The awful, awful truth is that to a certain extent, Noer is right. There are only so many hours in the day and having a clean home, well-reared children, and a healthy emotional and sexual life is far more difficult when both husband and wife have full time careers. In the early seventies, feminists were famous for telling young women they could have it all. What many women are finding out now, however, is that we may not be able to have all these things at once. Life is full of trade-offs.

What Noer glosses over is while statistics are useful for making decisions in the aggregate: in hiring, for instance, when you have to screen large groups of people you don't know much about, they are not as useful when dealing with individuals about whom we have independent knowledge.

The important thing to realize is that it isn't the aggregate characteristics of the group (i.e., career women vs. homemakers) that matter in the marriage market but the individual qualities of the person you marry. The single most important thing any man or woman brings to a marriage is the belief that the marriage comes first: before the children, before their career, before friends, parents, or any other relationship. If you put your marriage first, it will survive.

So many people put the cart before the horse. They spend months or even years planning their wedding day or their honeymoon, they spend thousands of dollars on a dress or an exotic location or a ceremony that puts them in debt for years and never give any thought to the words they speak that day. But those words are truly the only thing that matter: they are what bind the two of you together for the rest of your life. They last perhaps 60 seconds, and yet they last a lifetime. Or should.

You could throw the whole rest of the ceremony out and lose nothing, really, of value.

I often wonder how many people realize that? Perhaps that is why so many marriages fail. It has nothing to do with women, or careers, and everything to do with being focused on the wrong things.

Posted by Cassandra at 06:12 AM | Comments (11)

August 07, 2006

Father Knows Breast...

As much as I hate to admit it, I rather see the irony in the outcry over the cover art on the August issue of BabyTalk. As I mentioned in my earlier piece on Grrrrrrl mags, the covers of even mainstream women's magazines have begun to resemble soft-core porn: a veritable feast of surgically-enhanced boobies and butts served up with sexxxx quizzes and endless lists of 100 Things You Man Can't Wait For You To Do To Him In Bed!!!! As I've observed on more than one occasion, the West loves to deride Islamic cultures for what we view as barbaric practices like female circumcision and breast ironing. There the onus seems to be on young women to avoid male sexual attention by slicing away bits and pieces of themselves. Yet here in America perfectly healthy and desireable young women with no visible deformities go under the knife to compete for male attention. It is surprising that despite women's liberation and the feminist revolution (which was supposed to even the scales) American women so lack self-worth that they feel they must surgically alter themselves to evoke a physical response nature provides in abundance. And lest you doubt it's a self-worth issue, ask yourself why female plastic surgery patients outnumber males by a ratio of 9 to 1?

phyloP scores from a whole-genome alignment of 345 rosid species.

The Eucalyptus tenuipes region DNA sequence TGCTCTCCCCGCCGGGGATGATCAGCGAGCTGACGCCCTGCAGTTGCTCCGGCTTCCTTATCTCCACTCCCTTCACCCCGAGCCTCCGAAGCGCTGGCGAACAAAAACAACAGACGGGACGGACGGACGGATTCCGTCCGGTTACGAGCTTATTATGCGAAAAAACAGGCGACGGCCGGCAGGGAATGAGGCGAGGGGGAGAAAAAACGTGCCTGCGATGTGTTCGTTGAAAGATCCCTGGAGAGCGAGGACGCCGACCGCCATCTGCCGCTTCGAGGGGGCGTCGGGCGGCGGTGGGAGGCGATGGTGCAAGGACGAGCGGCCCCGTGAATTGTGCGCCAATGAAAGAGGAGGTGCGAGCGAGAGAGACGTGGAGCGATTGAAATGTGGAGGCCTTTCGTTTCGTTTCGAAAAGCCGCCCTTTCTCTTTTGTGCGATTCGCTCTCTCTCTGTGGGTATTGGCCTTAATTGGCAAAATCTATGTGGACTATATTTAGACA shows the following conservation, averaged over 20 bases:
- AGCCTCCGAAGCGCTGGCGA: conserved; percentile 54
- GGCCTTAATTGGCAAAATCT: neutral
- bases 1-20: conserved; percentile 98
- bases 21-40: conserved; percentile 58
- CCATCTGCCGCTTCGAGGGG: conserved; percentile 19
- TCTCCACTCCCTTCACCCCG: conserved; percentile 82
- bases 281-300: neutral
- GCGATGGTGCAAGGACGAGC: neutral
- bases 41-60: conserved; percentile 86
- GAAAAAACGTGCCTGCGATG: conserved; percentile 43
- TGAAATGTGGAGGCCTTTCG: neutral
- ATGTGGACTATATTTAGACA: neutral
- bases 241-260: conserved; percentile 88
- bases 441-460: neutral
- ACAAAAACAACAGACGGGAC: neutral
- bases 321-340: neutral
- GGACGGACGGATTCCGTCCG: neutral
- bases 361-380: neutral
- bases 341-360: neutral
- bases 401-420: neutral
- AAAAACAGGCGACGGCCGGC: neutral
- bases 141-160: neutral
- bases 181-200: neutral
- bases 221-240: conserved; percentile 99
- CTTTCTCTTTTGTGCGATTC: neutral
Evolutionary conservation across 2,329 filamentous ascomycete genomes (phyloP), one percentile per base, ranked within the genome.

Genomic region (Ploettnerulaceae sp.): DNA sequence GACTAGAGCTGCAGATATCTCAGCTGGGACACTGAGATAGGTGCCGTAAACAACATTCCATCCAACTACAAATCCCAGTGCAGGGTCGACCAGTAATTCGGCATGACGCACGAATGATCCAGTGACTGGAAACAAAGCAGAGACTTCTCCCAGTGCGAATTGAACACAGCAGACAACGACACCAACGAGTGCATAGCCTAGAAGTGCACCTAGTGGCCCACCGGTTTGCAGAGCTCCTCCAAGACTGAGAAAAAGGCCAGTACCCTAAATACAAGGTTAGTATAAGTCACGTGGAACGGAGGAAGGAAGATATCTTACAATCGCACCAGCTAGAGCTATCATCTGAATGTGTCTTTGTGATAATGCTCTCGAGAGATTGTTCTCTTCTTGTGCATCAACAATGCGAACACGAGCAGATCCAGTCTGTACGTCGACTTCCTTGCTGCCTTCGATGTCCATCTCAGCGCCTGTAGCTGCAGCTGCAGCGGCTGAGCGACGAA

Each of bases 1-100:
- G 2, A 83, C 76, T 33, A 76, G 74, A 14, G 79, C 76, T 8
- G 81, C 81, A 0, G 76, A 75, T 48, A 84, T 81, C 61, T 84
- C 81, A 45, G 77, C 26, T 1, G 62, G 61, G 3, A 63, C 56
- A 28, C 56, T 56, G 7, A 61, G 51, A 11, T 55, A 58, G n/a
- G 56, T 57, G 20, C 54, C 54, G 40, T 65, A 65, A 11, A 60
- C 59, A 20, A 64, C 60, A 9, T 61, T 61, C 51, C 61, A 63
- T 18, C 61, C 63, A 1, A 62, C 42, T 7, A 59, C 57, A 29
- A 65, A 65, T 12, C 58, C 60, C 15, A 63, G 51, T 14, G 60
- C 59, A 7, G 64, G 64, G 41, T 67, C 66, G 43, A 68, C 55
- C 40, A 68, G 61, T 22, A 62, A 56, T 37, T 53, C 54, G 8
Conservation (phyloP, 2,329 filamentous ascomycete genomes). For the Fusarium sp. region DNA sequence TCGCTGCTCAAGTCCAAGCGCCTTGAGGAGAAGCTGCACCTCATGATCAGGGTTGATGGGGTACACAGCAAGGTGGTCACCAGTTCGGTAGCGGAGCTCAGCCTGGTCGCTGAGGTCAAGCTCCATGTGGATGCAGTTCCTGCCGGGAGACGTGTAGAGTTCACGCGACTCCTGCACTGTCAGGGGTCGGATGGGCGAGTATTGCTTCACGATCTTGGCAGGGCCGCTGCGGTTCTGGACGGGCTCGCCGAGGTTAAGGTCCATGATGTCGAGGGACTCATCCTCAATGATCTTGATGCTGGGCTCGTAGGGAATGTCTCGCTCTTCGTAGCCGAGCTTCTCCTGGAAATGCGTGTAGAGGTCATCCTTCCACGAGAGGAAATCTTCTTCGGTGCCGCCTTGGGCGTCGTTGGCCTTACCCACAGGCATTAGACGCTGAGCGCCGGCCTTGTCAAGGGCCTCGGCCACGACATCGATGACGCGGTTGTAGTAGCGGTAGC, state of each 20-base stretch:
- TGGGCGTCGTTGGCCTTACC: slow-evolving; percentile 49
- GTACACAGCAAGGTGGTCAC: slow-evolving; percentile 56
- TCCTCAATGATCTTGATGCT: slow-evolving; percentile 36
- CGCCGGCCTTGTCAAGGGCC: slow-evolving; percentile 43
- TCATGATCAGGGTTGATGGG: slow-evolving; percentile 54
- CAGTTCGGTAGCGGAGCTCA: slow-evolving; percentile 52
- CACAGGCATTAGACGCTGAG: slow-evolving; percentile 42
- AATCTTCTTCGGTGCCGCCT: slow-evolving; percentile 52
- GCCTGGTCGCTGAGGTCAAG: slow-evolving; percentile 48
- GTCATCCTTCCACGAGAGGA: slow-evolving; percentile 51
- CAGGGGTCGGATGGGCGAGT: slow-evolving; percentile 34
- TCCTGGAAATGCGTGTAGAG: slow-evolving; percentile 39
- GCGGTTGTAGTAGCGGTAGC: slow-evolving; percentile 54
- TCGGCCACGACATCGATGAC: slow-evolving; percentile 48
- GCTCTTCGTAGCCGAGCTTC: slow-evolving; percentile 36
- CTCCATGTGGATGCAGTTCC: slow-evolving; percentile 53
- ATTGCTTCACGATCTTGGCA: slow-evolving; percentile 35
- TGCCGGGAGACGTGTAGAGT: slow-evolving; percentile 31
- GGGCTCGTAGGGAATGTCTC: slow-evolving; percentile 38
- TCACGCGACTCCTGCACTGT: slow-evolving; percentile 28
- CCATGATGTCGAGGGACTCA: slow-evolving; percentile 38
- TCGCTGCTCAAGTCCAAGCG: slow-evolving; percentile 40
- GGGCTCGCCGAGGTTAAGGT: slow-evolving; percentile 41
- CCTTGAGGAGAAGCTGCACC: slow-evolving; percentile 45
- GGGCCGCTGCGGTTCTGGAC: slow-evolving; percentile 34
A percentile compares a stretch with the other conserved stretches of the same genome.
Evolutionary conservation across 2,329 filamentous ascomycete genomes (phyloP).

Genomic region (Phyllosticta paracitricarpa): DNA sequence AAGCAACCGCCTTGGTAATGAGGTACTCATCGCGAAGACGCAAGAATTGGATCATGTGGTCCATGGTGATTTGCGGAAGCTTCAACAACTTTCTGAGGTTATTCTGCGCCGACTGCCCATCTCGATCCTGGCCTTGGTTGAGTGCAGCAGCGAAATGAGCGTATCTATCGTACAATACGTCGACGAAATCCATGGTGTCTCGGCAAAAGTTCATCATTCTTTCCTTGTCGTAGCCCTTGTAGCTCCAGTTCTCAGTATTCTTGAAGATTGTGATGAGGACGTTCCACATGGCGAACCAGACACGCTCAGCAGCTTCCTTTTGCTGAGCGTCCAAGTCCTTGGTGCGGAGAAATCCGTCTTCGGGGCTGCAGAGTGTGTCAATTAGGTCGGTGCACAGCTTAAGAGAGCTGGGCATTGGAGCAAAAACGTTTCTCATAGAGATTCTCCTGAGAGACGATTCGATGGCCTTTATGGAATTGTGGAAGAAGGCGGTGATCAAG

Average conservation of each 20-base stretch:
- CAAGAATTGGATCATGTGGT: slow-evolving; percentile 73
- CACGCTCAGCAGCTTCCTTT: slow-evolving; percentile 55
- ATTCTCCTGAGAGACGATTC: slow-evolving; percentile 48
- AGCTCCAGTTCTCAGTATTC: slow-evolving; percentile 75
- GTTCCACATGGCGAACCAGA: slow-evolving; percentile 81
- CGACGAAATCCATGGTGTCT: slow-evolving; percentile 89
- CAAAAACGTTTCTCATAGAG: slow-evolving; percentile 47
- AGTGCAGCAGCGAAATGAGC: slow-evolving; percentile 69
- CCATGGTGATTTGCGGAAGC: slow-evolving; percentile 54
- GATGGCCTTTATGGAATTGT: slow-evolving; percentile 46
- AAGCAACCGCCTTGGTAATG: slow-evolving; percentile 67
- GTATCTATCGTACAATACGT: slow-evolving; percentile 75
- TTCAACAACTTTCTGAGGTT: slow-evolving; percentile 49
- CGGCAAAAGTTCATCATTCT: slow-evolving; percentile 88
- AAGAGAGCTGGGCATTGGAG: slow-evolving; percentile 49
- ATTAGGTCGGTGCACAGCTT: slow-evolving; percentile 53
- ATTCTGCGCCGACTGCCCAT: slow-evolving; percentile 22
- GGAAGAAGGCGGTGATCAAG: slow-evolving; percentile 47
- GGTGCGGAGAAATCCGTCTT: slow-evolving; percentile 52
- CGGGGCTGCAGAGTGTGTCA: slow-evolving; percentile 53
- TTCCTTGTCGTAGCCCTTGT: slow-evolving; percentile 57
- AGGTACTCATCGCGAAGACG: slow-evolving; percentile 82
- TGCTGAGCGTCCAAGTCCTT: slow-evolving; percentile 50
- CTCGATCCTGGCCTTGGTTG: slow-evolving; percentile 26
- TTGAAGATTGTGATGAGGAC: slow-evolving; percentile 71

The half vast editorial staff does not condone the wanton waving about of mammaries while nursing an infant. We feel it is both possible and desireable to feed children in public with discretion and modesty; we ourselves found a blanket to be most useful in this regard. The skillful mother can feed an infant beneath a blanket without offending the sensibilities of innocent passersby; no one need be any the wiser. On the otter heiny, we find the outcry over the cover of BabyTalk rather amusing in light of the constant parade of proudly pumped-up pectorals on display on television, billboards, movie screens, and magazines everywhere one goes these days.

Why the selective outrage? We find ourselves weary of being assaulted by Pamela Anderson's oversized pecs. Frankly, it hurts us to look at them, but we don't hear anyone shouting the rafters down each time the camera lingers lovingly on her somewhat overripe charms, as it does with nauseating frequency.

Could it be the real offense here is that the breast in question is... [shudder] a natural one? Or that, heaven forbid, it is being used for its intended purpose?

We cannot say. The chorus of the outraged will know breast what moves them to a fury of denunciation. All we can say is that some people might want to take a good long look in the mirror. If they're just as outraged about the decline in modern morals, we're inclined to give them a pass.

Our guess is, however, that most of them aren't and that there's a bit of a double standard being applied here.

Posted by Cassandra at 08:30 AM | Comments (29)

August 04, 2006

What A Long, Strange Trip It's Been, Baby

Late yesterday evening, after yet another thrilling day of manipulating software data - which isn't nearly as titillating as it sounds - I entered the Belly of the Beast, also known as the spacious master bedroom suite at villa Cassandranita. Kneeling beside my carry on suitcase, I lifted out a hefty stack of magazines from a trip we'd taken weeks ago. This was a task I'd been dreading. The suitcase had been propped in a corner while I took care of more important things. But I couldn't put it off any longer.